Looking at the array of public-health problems facing many African societies, it is easy to wonder how a disease like epilepsy even makes its way onto the radar. “There is growing appreciation for the importance of noncommunicable chronic diseases in these regions,” said Dr. Gretchen Birbeck, a global epilepsy expert who directs a clinic outside Lusaka, the capital of Zambia. “But the focus where it counts — policy and money — is still on H.I.V./AIDS, tuberculosis and malaria.”

Yet epilepsy affects 50 million people worldwide, and according to the World Health Organization, nearly 90 percent of people with epilepsy live in developing countries. In Sierra Leone, Dr. Lisk said, “certain situations increase our prevalence: infectious diseases, childhood asphyxias, injuries from the rebel war, head trauma.”

Epilepsy treatment gaps are driven largely by low income and rural location, making sub-Saharan Africa a treatment-gap hot spot. Treatment in Sierra Leone is not expensive; Dr. Lisk’s patients pay about $2 a month for phenobarbital, which gives more than 60 percent of users significant seizure control. The costs of untreated epilepsy, on the other hand, are enormous, especially in lost productivity.

“People with epilepsy here become disproportionately disadvantaged in the job market,” said Max Bangura, founder of the Epilepsy Association of Sierra Leone and its vocational program. “With this training, people now know our students as excellent tailors; they are useful in their communities.”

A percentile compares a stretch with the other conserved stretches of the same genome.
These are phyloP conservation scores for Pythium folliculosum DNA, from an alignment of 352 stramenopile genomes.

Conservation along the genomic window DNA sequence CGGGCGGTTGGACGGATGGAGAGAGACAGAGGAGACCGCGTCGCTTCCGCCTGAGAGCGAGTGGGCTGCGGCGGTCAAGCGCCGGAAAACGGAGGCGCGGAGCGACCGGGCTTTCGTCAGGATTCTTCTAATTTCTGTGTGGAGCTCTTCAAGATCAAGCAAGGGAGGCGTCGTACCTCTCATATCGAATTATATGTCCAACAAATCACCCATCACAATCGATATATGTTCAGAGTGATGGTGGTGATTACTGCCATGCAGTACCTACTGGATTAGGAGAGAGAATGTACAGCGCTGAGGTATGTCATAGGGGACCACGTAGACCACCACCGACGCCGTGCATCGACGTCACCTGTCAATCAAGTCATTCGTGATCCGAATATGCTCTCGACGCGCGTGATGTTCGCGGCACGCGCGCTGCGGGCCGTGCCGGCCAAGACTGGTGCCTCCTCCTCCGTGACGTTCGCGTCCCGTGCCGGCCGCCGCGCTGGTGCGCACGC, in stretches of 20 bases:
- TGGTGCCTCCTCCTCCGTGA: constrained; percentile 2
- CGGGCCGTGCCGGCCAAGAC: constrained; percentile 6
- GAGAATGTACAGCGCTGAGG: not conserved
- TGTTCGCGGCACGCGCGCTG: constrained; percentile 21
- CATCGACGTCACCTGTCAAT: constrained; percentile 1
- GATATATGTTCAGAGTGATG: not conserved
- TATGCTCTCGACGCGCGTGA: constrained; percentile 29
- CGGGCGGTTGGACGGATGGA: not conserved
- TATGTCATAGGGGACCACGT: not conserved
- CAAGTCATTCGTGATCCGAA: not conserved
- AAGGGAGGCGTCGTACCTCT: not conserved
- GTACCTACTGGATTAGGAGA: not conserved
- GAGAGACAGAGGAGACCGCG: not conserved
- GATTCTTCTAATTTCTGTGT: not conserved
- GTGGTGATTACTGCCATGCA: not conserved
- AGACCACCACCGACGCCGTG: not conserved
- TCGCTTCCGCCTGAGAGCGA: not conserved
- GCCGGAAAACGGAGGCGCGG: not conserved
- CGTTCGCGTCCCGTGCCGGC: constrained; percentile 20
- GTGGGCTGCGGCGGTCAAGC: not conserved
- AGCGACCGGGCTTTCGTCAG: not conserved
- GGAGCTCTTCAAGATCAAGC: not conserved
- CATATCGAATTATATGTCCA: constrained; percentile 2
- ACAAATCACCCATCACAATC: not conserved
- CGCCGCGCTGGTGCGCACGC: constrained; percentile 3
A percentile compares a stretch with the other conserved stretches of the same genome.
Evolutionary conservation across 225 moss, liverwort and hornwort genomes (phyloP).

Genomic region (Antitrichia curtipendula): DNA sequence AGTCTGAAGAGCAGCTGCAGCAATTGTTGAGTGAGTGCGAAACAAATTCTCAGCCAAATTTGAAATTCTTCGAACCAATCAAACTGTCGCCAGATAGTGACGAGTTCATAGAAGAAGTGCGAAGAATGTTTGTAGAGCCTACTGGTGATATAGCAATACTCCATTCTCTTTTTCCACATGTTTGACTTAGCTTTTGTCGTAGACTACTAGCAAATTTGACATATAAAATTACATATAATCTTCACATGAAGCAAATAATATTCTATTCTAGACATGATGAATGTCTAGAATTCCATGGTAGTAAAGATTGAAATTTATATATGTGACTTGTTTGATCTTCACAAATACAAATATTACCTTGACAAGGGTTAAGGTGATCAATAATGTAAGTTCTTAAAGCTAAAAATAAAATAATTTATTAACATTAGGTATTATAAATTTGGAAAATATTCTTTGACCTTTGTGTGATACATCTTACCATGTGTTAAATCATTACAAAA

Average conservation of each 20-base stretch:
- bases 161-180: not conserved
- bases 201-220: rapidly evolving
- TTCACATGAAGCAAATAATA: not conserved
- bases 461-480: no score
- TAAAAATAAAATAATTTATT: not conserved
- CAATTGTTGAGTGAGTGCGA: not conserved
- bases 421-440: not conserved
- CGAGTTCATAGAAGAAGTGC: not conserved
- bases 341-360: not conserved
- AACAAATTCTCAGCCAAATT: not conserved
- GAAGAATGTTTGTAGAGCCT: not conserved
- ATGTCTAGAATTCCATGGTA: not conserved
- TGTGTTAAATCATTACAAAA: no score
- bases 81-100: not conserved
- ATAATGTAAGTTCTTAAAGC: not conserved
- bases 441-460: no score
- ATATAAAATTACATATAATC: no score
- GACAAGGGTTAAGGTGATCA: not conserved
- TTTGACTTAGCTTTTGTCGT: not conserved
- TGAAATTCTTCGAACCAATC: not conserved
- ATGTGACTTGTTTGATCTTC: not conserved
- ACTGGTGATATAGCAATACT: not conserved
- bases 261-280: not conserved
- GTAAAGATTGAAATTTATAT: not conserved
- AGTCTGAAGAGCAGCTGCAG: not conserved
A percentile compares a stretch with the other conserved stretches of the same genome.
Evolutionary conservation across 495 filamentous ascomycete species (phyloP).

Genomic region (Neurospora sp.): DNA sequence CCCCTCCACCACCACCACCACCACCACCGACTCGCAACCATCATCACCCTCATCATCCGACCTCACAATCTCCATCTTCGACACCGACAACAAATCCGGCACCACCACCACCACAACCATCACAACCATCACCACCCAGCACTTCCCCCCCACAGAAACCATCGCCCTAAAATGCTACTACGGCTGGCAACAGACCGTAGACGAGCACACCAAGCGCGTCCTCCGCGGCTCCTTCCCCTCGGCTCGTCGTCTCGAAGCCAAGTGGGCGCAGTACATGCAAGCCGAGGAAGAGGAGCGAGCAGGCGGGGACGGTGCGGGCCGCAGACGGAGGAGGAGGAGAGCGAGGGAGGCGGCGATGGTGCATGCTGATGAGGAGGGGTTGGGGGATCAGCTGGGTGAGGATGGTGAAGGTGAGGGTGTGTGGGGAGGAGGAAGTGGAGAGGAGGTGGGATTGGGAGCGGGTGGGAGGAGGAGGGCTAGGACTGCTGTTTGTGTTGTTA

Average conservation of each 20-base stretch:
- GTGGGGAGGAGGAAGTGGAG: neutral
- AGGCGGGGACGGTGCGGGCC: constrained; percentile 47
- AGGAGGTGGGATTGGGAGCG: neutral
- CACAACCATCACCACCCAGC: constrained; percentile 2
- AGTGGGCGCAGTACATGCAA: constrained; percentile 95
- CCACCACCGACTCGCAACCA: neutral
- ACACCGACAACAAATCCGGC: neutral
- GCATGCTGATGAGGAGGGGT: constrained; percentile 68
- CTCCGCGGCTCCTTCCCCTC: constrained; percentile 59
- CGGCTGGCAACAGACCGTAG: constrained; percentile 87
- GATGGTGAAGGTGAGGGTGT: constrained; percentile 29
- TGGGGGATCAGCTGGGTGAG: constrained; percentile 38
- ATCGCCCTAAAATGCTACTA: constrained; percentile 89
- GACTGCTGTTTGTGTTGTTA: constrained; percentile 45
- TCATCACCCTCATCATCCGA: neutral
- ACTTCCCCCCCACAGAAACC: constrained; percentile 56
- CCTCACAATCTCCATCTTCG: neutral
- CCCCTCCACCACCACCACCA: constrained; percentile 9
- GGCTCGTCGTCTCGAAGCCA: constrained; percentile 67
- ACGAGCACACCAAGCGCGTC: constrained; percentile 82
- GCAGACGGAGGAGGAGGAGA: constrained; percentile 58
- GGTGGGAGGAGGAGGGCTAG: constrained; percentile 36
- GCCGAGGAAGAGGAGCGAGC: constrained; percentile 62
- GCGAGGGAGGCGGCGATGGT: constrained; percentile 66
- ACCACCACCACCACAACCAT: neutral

While Dr. Lisk and Mr. Bangura fight a shortage of resources, they say their most intractable problem is still the intense stigma surrounding epilepsy, which often acts as a bar to treatment. “The first hurdle is whether or not the family believes that this is an illness that can be treated,” Dr. Lisk said.

Stigma here is based on two myths: that epilepsy is contagious and that it is caused by demonic possession. Dr. Lisk is quick to point out that beliefs about possession traverse societal boundaries. “You think it relates to level of education, of literacy, but somehow it doesn’t,” he said. “Sometimes it’s the most educated people who will tell you that it’s demonic. They say it’s in the Bible.” (Some biblical references to possession have long been thought to describe people with epilepsy.)

As a result, discrimination against people with epilepsy here is blatant and unabashed, and it begins in elementary school. “The school authorities often ask the students with epilepsy to leave,” Mr. Bangura said. “There is the notion that epilepsy is contagious; so when somebody has an attack during school, the perception is that if somebody happens to step on the spittle of an affected student, that would be one way of contracting the disease.”

Nearly half of Sierra Leonean children with epilepsy drop out of school once their condition is discovered. Teachers are often unwilling to help a child having a seizure in class.

“Wherever the kid fell, they circle it and tell people to stay away from it, because that spot is a bad spot,” said Lima Kanu, a graduate of the vocational training program who is now in charge of tailoring instruction.

A young woman in the program tells of being thrown out of school after having a seizure in class. Accepted into a new school, she stayed for three years but ultimately left. “It was my decision,” she says. “I was ashamed.”